Toni and her husband Allen adopted Ana from Guatemala when Ana was five months old. (The Plantes also have a son named Leo.) “She was a super cute kid. She was a darling baby,” Toni says.
Ana was born premature. She also had left side facial paralysis and an eye movement disorder that limited her peripheral vision. Nonetheless, Toni says Ana was “a little trooper.”
By age three, Ana could swim the length of the family pool. By four, she was active in soccer. Later she dabbled in gymnastics, basketball, and Girl Scouts.
When Ana reached Kindergarten, though, issues emerged. “She was really afraid to be away from us,” Toni says. “She started feeling like everyone was staring at her.” Initially the Plantes didn't read into it, assuming Ana was just shy.
But when Ana entered middle school, her anxieties deepened. She also became more self-conscious about her facial paralysis and eye movement disorder. “She started feeling more and more left out,” Toni says. “We started realizing that there might be more to it than just her ability to socialize.”
The Plantes took Ana to psychiatrists, social workers, and therapists. Ana began counseling and was prescribed medication for depression and attention deficit disorder.
“We did everything we could think of to do, but it didn’t seem to be getting too much better,” Toni says.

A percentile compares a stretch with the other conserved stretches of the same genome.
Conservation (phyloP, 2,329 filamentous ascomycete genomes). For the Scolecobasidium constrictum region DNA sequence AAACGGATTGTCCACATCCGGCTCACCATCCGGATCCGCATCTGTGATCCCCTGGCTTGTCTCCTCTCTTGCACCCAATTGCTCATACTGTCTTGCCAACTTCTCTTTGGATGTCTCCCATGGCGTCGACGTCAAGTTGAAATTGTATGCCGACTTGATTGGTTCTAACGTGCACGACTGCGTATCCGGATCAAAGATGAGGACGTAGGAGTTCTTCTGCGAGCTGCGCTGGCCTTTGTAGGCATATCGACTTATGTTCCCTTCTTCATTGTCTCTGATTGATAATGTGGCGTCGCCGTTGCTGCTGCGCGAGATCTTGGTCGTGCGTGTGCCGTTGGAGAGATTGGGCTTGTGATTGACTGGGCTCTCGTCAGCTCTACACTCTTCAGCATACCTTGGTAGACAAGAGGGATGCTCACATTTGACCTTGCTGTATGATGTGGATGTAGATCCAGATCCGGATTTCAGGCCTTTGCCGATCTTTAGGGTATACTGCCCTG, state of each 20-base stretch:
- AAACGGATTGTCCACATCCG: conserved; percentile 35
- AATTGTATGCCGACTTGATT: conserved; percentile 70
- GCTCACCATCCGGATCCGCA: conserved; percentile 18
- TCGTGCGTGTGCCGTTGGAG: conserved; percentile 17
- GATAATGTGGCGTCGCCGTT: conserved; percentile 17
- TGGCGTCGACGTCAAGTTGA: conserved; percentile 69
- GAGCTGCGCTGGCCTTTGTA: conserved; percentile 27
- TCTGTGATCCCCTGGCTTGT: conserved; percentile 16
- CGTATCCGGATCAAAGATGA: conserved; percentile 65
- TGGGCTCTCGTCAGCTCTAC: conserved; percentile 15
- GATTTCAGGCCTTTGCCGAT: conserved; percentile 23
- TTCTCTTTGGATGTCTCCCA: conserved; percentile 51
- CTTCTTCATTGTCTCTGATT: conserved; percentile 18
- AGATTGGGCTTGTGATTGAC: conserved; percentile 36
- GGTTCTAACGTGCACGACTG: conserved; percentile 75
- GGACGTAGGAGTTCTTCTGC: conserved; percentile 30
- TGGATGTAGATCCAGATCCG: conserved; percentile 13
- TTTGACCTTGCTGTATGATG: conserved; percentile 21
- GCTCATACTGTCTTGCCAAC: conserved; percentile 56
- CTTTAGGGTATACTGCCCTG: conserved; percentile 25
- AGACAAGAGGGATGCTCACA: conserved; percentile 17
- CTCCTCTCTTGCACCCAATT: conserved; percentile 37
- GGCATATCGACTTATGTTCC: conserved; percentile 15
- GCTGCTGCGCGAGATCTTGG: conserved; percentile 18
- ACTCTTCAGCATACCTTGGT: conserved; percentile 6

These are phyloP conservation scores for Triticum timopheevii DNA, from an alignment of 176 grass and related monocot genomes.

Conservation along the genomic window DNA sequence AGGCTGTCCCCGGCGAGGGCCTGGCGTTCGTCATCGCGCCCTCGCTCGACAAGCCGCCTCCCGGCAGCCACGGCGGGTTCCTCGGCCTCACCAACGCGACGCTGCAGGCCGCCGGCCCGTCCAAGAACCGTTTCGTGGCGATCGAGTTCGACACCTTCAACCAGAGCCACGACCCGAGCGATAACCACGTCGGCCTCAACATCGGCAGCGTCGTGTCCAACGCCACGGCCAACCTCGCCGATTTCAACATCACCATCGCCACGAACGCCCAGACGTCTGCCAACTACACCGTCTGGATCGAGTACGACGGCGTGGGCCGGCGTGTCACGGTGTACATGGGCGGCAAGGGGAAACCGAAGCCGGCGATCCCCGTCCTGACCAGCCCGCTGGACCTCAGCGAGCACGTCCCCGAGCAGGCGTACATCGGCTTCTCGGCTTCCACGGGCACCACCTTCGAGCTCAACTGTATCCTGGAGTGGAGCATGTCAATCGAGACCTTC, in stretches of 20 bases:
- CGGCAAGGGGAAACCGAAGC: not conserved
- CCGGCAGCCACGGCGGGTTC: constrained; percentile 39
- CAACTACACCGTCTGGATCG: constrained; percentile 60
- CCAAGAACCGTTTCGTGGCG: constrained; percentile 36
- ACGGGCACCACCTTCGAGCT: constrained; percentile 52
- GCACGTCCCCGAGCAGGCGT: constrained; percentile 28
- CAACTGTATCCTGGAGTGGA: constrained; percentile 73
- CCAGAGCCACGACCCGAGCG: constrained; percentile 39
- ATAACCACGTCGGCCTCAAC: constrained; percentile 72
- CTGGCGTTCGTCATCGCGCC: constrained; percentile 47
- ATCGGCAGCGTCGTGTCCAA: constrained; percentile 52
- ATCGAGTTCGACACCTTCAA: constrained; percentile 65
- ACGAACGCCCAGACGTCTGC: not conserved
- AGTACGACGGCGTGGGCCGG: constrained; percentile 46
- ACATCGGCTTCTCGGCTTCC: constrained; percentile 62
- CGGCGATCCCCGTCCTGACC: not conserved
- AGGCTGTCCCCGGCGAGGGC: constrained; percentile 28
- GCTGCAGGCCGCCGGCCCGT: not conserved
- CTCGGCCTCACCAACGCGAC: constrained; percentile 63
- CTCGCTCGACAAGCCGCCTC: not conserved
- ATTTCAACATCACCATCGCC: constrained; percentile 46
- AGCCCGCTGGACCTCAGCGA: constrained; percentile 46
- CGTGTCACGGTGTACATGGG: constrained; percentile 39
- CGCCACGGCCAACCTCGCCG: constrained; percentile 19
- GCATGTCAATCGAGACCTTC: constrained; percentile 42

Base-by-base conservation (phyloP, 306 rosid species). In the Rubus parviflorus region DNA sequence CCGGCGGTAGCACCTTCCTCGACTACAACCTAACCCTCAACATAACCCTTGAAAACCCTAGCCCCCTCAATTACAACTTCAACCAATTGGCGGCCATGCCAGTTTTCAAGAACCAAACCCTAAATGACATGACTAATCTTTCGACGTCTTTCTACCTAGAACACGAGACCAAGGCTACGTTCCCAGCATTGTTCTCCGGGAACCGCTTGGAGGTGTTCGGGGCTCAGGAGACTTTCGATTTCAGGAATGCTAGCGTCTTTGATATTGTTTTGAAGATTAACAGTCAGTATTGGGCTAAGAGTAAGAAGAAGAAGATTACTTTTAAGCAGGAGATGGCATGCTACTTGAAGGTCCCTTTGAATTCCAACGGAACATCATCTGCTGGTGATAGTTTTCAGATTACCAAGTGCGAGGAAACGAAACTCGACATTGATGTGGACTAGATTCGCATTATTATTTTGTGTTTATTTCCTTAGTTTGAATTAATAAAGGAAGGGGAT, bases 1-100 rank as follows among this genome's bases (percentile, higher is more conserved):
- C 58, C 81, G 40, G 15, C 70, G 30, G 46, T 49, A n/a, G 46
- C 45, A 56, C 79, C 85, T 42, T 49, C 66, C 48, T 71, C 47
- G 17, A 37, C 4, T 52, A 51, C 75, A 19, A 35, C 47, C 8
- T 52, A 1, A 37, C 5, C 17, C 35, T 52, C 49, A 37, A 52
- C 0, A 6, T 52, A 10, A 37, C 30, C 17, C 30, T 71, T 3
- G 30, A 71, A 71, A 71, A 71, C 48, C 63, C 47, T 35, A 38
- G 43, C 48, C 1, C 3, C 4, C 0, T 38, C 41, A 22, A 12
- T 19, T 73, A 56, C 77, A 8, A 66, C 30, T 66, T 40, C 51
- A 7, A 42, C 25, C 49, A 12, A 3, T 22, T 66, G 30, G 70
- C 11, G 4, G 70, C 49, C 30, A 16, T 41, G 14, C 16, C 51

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In January 2015, shortly after Ana’s grandfather died, Toni got a call from Ana’s eighth grade soccer coach. “Ana has a bad stomach ache. Can you come pick her up?” he said.
Once home, Ana revealed the source of her stomach pain. She’d been hoarding her antidepressants, and earlier that day she’d tried to overdose. The Plantes rushed Ana to the hospital, and she was later referred to an outpatient mental health program.
Ana eventually resumed school, and in September 2015 she began high school. But then there was a monumental blow. A few days into ninth grade one of Ana’s best friends, Brooklyn, died. The girls had known each other for years, often sleeping at one another’s houses, and it was Brooklyn who’d encouraged Ana to stay in soccer with her (when Ana expressed doubt that she was good enough to be on the high school team).